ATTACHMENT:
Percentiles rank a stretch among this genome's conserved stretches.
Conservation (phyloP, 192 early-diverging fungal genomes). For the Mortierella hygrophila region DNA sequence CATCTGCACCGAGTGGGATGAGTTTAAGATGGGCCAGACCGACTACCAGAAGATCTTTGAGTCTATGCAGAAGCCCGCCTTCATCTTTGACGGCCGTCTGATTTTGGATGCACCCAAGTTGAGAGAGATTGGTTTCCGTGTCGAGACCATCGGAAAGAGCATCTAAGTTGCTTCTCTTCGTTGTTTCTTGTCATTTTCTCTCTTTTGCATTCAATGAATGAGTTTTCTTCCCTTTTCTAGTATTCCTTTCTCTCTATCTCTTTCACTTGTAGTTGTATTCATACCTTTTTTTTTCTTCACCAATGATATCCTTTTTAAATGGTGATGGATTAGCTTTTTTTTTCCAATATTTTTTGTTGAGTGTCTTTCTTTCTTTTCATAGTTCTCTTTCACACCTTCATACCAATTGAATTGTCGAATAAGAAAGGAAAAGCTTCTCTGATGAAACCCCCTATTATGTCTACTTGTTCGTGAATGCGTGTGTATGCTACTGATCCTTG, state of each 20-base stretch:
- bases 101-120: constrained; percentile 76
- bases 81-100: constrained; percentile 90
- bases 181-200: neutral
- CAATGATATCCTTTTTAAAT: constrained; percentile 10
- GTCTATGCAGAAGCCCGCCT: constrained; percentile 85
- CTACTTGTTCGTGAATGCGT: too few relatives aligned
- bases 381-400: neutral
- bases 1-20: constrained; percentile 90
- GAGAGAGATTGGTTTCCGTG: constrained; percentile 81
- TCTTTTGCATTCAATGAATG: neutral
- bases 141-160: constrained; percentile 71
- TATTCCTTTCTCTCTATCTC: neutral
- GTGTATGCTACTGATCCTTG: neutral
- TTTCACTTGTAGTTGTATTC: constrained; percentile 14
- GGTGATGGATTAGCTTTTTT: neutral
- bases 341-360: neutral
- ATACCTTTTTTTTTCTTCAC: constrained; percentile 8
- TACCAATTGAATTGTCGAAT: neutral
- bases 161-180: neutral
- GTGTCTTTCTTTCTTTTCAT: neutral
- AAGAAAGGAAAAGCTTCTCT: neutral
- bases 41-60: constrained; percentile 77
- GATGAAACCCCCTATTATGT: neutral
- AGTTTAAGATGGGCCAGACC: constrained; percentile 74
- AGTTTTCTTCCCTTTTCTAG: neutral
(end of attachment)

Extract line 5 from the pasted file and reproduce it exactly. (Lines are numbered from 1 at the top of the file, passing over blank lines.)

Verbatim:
- bases 181-200: neutral